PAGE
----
Parc-Ex residents choose to reelect Justin Trudeau
Justin Trudeau and the federal Liberal Party managed to maintain power in Tuesday’s election, forming a minority government with a total of 158 seats, gaining one. The makeup of this parliament will remain virtually unchanged from that of the 2019 elections.
Erin O’Toole and the Conservative Party were defeated after getting 119 electoral seats, losing two. This wasn’t sufficient to form a government and will instead now form the official opposition.
The New Democratic Party saw a similar trend of not making sufficient enough inroads across the country to get into power, only gaining one seat to a total of 25. The same was the case with the Bloc Quebecois who saw a net gain of two seats totalling 34, but nowhere near their objective of 40.
The Green Party managed to clinch two seats losing one in the process and failing to elect leader Anamie Paul in her riding of Toronto Center. The People’s Party of Canada failed to elect any candidates, including leader Maxime Bernier who lost in his own riding of Beauce.
In the riding of Papineau, the electoral district Parc-Extension shares with Villeray and Saint-Michel, incumbent Justin Trudeau was reelected by a large margin. With a total of 21,872 votes, he managed to get a healthy 49% of the local vote.
Trudeau has held the riding, a longtime Liberal stronghold since 2008 and this year marks his fifth consecutive electoral win here. It is also the third time he has been elected Prime Minister since 2015.
The NDP’s candidate in Papineau Christine Paré came in second with a total of 10,021 votes, accounting for 23% of votes cast. She was followed by the Bloc Québecois’s Nabila Ben Youssef with 6,676 votes, the Conservative Party’s candidate Julio Rivera with 2,152 votes and the Green’s Alain Lépine with 1,402 votes.
Victory and concession
Trudeau delivered his victory speech from Montreal’s Queen Elizabeth hotel in front of party members, reporters and enthusiastic supporters. “The moment we face demands real important change, and you have given this parliament, and this government, clear direction,” said Trudeau.
“You are sending us back to work with a clear mandate to get Canada through this pandemic, and to the brighter days ahead. My friends, that’s exactly what we are ready to do,” said Trudeau, seemingly happy with his largely unchanged minority government.
While spirits were high at the Liberal’s victory celebrations, the same was not the case in Oshawa Ont. at Conservative Party headquarters. Erin O’Toole delivered his concession speech in the wake of his party’s defeat.
“Five weeks ago, Mr. Trudeau asked for a majority. He said the minority Parliament was ‘unworkable.’ But tonight Canadians did not give Mr. Trudeau the majority mandate he wanted. In fact, Canadians sent him back with another minority at the cost of $600 million and deeper divisions in our great country,” O’Toole said, complaining of what many across the country saw as an unnecessary election.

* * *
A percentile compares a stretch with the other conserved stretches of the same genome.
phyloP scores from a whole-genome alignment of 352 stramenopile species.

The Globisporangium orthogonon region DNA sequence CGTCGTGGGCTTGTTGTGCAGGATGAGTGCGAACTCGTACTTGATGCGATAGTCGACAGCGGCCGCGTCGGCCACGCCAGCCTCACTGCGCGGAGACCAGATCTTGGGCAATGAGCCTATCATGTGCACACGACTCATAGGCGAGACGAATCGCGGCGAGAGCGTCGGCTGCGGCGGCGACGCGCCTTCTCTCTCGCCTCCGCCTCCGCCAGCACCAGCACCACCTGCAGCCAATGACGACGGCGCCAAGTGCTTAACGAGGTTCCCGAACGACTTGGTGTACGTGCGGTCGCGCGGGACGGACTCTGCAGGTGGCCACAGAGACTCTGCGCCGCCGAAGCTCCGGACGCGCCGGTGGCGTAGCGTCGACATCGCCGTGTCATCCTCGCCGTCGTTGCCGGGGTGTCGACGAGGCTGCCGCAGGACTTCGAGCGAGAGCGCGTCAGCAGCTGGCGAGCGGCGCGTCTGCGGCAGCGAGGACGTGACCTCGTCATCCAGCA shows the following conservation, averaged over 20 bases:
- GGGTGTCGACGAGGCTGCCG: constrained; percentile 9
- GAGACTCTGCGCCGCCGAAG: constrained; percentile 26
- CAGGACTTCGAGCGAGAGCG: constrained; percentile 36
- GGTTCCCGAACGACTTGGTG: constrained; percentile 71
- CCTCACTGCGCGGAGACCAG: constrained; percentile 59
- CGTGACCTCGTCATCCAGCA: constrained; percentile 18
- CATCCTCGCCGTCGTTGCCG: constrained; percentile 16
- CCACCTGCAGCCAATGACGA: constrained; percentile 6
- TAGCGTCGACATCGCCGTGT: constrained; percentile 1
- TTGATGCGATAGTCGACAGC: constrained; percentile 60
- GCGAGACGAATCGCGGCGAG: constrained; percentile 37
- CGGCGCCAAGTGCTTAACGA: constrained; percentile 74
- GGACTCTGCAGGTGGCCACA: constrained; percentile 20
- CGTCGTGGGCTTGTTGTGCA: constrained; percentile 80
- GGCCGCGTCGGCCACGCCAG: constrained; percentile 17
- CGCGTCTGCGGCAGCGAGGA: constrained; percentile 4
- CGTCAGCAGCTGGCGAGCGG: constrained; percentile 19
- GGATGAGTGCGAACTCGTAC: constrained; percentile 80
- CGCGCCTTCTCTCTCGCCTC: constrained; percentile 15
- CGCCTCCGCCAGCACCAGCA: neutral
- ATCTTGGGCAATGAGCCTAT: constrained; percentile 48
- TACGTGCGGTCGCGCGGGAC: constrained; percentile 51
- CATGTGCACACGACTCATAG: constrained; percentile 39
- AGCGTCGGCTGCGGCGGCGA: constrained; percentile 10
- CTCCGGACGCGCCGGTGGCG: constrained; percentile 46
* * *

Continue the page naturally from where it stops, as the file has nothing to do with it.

Long-time Parc-Ex resident Kyriakos Papadakis was at the polling station at the William-Hingston Center on election day. He was proud to have cast his ballot for Prime Minister Justin Trudeau.
“I think Mr. Trudeau is very experienced, the most experienced politician in Canada right now,” proclaimed Papadakis. He understood though that many people were tired of the pandemic and may want to vote for a different leader, which he added would not change much.
Papadakis has been a staunch supporter of Trudeau for several years explaining that he felt the Prime Minister had been close to the many cultural communities of Parc-Ex. “Only to wake up and you see outside on the street the Prime Minister of Canada, for me, It’s something,” he declared.
No substantive change
While many people in Papineau are Trudeau supporters, not all are so fond of the local parliamentarian. Humeyra Karsli also cast her ballot on Tuesday but felt somewhat disillusioned by the political process.
“The face changes, but I don’t really think it changes much,” said Karsli, adding that real change came from larger policy shifts rather than the election of specific politicians. She added she would like to see the new federal government do more to address local issues in Parc-Extension.
“I hope that it will change things for the better,” said Karsli of Trudeau’s victory, explaining that this could only be accomplished by giving people “the means for change, like better options, better integration for immigrants and more employment opportunities.”
While Elections Canada did say they were experiencing technical difficulties at some polling stations causing long wait times, those interviewed for this article reported a quick and easy process with wait times ranging between 5 and 10 minutes.